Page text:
LONDON — Archaeologists have unearthed the remains of William Shakespeare’s Curtain Theatre, where his play Henry V was first performed, a spokeswoman for the Museum of London told AFP on Wednesday.
“We have done what’s called an evaluation and come across the theatre which is absolutely beautifully preserved, better than any of the others of Shakespeare’s theatres,” the spokeswoman said.
“It’s the last of Shakespeare’s theatres to be excavated. It’s such a significant site they will make efforts to preserve it in situ.”
The theatre, which is referred to as “this wooden O” in Henry V, is being excavated by the museum in east London’s trendy Shoreditch area, which in Shakespeare’s time was a poor but vibrant district popular with prostitutes.
Part of the playhouse’s yard and gallery walls have been found three metres below the ground, with more digging to take place in late 2012 and early 2013.
The Curtain opened in 1577 and was operated by the Renaissance theatre impresario James Burbage.
It was home to the Lord Chamberlain’s Men, the theatre company Shakespeare worked with for most of his professional life, and was the main venue for his plays from 1597 until London’s famous Globe Theatre opened in 1599.
Romeo and Juliet may also have been first performed at the Curtain.
After the Lord Chamberlain’s Men moved to the Globe, other theatre groups continued to perform at the Curtain. It disappeared from the records in 1622, but historians believe it could have remained in use for another 20 years.
“It is inspiring that the Museum of London has unearthed the foundations of the Curtain Theatre,” said Michael Boyd, artistic director of the Royal Shakespeare Company.
“I look forward to touching the mud and stone, if not wood, and feeling the presence of that space where Shakespeare’s early work, including the histories, made such a lasting impact.”
The site’s owners, Plough Yard Development, plan to make the theatre central to their redevelopment plans.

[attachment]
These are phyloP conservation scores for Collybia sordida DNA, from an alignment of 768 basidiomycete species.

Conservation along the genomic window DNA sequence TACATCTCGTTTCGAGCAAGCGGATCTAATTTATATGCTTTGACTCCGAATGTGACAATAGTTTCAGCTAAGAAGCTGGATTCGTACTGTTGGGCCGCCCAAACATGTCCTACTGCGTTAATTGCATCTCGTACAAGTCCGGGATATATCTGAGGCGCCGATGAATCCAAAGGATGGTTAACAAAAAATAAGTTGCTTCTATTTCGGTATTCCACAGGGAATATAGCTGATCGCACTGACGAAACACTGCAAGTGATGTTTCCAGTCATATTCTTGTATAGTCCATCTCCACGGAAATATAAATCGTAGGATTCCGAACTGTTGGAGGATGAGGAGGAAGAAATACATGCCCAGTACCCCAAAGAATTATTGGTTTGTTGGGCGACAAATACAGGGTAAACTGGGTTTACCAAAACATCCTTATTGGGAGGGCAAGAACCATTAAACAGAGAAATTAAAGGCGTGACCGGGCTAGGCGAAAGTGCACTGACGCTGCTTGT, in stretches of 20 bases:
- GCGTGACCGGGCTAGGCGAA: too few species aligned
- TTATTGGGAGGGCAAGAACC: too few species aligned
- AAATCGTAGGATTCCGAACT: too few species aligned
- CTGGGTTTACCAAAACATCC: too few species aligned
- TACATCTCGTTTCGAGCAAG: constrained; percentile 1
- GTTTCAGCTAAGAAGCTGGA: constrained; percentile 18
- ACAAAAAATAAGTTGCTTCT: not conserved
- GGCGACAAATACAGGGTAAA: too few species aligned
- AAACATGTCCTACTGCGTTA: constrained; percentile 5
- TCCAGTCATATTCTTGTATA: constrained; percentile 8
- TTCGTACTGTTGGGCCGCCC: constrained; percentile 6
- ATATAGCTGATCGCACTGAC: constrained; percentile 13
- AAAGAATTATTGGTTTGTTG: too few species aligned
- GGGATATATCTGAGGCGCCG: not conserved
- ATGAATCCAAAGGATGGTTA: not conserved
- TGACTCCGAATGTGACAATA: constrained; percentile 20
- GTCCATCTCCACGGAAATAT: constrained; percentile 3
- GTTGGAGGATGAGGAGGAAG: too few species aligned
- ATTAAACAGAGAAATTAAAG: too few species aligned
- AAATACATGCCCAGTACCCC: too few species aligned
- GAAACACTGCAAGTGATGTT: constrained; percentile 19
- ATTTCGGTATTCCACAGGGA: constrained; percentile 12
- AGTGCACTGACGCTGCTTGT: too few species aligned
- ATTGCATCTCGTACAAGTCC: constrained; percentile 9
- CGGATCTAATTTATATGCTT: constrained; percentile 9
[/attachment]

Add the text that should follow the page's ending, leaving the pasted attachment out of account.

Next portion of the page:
“This is one of the most significant Shakespearean discoveries of recent years. Although the Curtain was known to have been in the area, its exact location was a mystery,” said a spokesman for the company.
“The quality of the remains found is remarkable and we are looking forward to working with Mola (the Museum of London), the local community and Shakespearean experts to develop plans that will give the public access to the theatre remains as part of a new development.”
Donald Trumps needs a coronavirus scapegoat — and right now it’s China
While it is obvious that the enemy, in this case, is a tiny, sticky, invisible microbe that stubbornly gloms onto surfaces or leaps through the air to weaponize subway cars or shared gym equipment or a touch to the face.
Trump says Putin to ‘probably ask’ for sanctions lifting
President Donald Trump said Monday he expects his Russian counterpart Vladimir Putin to request the lifting of US sanctions during an upcoming phone call.
"Yeah, he'll probably ask for that," Trump told Fox News.
Trump did not say what his response would be, noting that he had put sanctions on Russia but adding: "They don't like that. Frankly we should be able to get along."
The two were due to talk "shortly," he said.
Last Thursday, Putin told G20 leaders during a conference call that he wanted a moratorium on sanctions as a "matter of life and death" during the global coronavirus outbreak.
Arguing with the coronavirus deniers in your life can backfire — here’s how to make them see the light
For those of us diligently practicing social distancing, it can be infuriatingly frustrating to encounter friends and loved ones who refuse to. There’s a strong temptation to lash out at them as selfish fools whose irresponsibility endangers us all. But doing so will backfire because, when people feel attacked, they get defensive and entrench in their position. Like it or not (not!), this is human nature.
Your civic duty, in addition to social distancing, is to talk to Covid-deniers in a way that has some chance of getting through to them. Here are some do’s and don’ts from the world of cross-partisan dialogue best practices that apply to the Covid-19 pandemic: